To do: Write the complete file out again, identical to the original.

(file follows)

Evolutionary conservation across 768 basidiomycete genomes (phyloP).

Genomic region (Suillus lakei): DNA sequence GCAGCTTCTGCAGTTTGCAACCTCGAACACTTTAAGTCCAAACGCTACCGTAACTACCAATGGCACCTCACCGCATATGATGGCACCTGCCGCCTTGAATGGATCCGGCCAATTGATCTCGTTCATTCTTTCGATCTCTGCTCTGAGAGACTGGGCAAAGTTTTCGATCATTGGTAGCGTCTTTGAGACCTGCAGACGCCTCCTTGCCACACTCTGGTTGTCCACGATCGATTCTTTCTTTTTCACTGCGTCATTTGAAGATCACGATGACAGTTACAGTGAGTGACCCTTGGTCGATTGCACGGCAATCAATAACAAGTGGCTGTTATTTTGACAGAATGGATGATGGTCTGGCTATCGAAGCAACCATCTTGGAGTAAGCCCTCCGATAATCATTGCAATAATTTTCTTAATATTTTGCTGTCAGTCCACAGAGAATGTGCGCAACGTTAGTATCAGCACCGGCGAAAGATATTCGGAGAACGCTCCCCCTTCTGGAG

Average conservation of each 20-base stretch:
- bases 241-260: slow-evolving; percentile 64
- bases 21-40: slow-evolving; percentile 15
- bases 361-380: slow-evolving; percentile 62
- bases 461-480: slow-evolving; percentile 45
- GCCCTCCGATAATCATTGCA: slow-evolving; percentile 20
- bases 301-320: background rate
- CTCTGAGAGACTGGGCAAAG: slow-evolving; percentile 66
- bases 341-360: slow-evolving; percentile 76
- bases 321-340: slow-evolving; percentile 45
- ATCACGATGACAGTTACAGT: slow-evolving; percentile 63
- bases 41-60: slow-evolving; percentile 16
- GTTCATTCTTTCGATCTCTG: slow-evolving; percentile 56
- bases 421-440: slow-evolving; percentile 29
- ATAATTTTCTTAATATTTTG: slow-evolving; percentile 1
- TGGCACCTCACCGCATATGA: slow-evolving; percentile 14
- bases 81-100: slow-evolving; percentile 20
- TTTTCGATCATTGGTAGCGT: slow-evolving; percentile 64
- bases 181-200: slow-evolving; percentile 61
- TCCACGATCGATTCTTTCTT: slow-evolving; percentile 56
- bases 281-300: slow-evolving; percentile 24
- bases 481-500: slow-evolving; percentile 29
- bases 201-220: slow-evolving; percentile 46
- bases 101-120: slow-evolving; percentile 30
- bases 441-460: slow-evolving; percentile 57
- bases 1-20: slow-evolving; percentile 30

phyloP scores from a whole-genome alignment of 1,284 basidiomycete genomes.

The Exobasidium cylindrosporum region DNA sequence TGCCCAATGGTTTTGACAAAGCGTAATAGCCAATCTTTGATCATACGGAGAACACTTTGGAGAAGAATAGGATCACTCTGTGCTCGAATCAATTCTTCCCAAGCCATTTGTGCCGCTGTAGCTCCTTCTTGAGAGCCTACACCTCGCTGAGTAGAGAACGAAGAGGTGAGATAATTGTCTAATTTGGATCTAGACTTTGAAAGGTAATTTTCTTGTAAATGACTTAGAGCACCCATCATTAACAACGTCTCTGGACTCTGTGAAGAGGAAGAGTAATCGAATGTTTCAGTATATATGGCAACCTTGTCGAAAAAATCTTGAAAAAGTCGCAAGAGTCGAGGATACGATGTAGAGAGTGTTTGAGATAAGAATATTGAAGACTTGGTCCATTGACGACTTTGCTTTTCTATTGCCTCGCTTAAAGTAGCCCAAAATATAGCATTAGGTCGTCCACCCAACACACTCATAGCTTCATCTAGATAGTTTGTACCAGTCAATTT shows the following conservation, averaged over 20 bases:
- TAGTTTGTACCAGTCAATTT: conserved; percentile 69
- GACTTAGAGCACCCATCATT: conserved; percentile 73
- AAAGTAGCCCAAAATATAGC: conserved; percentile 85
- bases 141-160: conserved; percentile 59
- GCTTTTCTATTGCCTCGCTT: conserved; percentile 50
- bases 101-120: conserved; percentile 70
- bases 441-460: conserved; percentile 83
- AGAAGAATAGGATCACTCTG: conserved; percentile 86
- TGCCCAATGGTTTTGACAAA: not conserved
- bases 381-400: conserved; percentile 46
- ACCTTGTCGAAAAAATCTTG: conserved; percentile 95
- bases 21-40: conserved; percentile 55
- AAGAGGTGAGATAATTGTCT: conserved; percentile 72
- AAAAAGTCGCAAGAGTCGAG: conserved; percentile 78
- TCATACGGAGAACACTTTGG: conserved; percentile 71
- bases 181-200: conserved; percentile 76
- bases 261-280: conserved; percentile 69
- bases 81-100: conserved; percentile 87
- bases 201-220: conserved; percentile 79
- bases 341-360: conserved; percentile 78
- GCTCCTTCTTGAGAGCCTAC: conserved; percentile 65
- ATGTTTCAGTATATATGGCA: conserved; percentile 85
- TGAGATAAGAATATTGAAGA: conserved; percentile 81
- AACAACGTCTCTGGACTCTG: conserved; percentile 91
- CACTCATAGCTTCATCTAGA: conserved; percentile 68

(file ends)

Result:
Evolutionary conservation across 768 basidiomycete genomes (phyloP).

Genomic region (Suillus lakei): DNA sequence GCAGCTTCTGCAGTTTGCAACCTCGAACACTTTAAGTCCAAACGCTACCGTAACTACCAATGGCACCTCACCGCATATGATGGCACCTGCCGCCTTGAATGGATCCGGCCAATTGATCTCGTTCATTCTTTCGATCTCTGCTCTGAGAGACTGGGCAAAGTTTTCGATCATTGGTAGCGTCTTTGAGACCTGCAGACGCCTCCTTGCCACACTCTGGTTGTCCACGATCGATTCTTTCTTTTTCACTGCGTCATTTGAAGATCACGATGACAGTTACAGTGAGTGACCCTTGGTCGATTGCACGGCAATCAATAACAAGTGGCTGTTATTTTGACAGAATGGATGATGGTCTGGCTATCGAAGCAACCATCTTGGAGTAAGCCCTCCGATAATCATTGCAATAATTTTCTTAATATTTTGCTGTCAGTCCACAGAGAATGTGCGCAACGTTAGTATCAGCACCGGCGAAAGATATTCGGAGAACGCTCCCCCTTCTGGAG

Average conservation of each 20-base stretch:
- bases 241-260: slow-evolving; percentile 64
- bases 21-40: slow-evolving; percentile 15
- bases 361-380: slow-evolving; percentile 62
- bases 461-480: slow-evolving; percentile 45
- GCCCTCCGATAATCATTGCA: slow-evolving; percentile 20
- bases 301-320: background rate
- CTCTGAGAGACTGGGCAAAG: slow-evolving; percentile 66
- bases 341-360: slow-evolving; percentile 76
- bases 321-340: slow-evolving; percentile 45
- ATCACGATGACAGTTACAGT: slow-evolving; percentile 63
- bases 41-60: slow-evolving; percentile 16
- GTTCATTCTTTCGATCTCTG: slow-evolving; percentile 56
- bases 421-440: slow-evolving; percentile 29
- ATAATTTTCTTAATATTTTG: slow-evolving; percentile 1
- TGGCACCTCACCGCATATGA: slow-evolving; percentile 14
- bases 81-100: slow-evolving; percentile 20
- TTTTCGATCATTGGTAGCGT: slow-evolving; percentile 64
- bases 181-200: slow-evolving; percentile 61
- TCCACGATCGATTCTTTCTT: slow-evolving; percentile 56
- bases 281-300: slow-evolving; percentile 24
- bases 481-500: slow-evolving; percentile 29
- bases 201-220: slow-evolving; percentile 46
- bases 101-120: slow-evolving; percentile 30
- bases 441-460: slow-evolving; percentile 57
- bases 1-20: slow-evolving; percentile 30

phyloP scores from a whole-genome alignment of 1,284 basidiomycete genomes.

The Exobasidium cylindrosporum region DNA sequence TGCCCAATGGTTTTGACAAAGCGTAATAGCCAATCTTTGATCATACGGAGAACACTTTGGAGAAGAATAGGATCACTCTGTGCTCGAATCAATTCTTCCCAAGCCATTTGTGCCGCTGTAGCTCCTTCTTGAGAGCCTACACCTCGCTGAGTAGAGAACGAAGAGGTGAGATAATTGTCTAATTTGGATCTAGACTTTGAAAGGTAATTTTCTTGTAAATGACTTAGAGCACCCATCATTAACAACGTCTCTGGACTCTGTGAAGAGGAAGAGTAATCGAATGTTTCAGTATATATGGCAACCTTGTCGAAAAAATCTTGAAAAAGTCGCAAGAGTCGAGGATACGATGTAGAGAGTGTTTGAGATAAGAATATTGAAGACTTGGTCCATTGACGACTTTGCTTTTCTATTGCCTCGCTTAAAGTAGCCCAAAATATAGCATTAGGTCGTCCACCCAACACACTCATAGCTTCATCTAGATAGTTTGTACCAGTCAATTT shows the following conservation, averaged over 20 bases:
- TAGTTTGTACCAGTCAATTT: conserved; percentile 69
- GACTTAGAGCACCCATCATT: conserved; percentile 73
- AAAGTAGCCCAAAATATAGC: conserved; percentile 85
- bases 141-160: conserved; percentile 59
- GCTTTTCTATTGCCTCGCTT: conserved; percentile 50
- bases 101-120: conserved; percentile 70
- bases 441-460: conserved; percentile 83
- AGAAGAATAGGATCACTCTG: conserved; percentile 86
- TGCCCAATGGTTTTGACAAA: not conserved
- bases 381-400: conserved; percentile 46
- ACCTTGTCGAAAAAATCTTG: conserved; percentile 95
- bases 21-40: conserved; percentile 55
- AAGAGGTGAGATAATTGTCT: conserved; percentile 72
- AAAAAGTCGCAAGAGTCGAG: conserved; percentile 78
- TCATACGGAGAACACTTTGG: conserved; percentile 71
- bases 181-200: conserved; percentile 76
- bases 261-280: conserved; percentile 69
- bases 81-100: conserved; percentile 87
- bases 201-220: conserved; percentile 79
- bases 341-360: conserved; percentile 78
- GCTCCTTCTTGAGAGCCTAC: conserved; percentile 65
- ATGTTTCAGTATATATGGCA: conserved; percentile 85
- TGAGATAAGAATATTGAAGA: conserved; percentile 81
- AACAACGTCTCTGGACTCTG: conserved; percentile 91
- CACTCATAGCTTCATCTAGA: conserved; percentile 68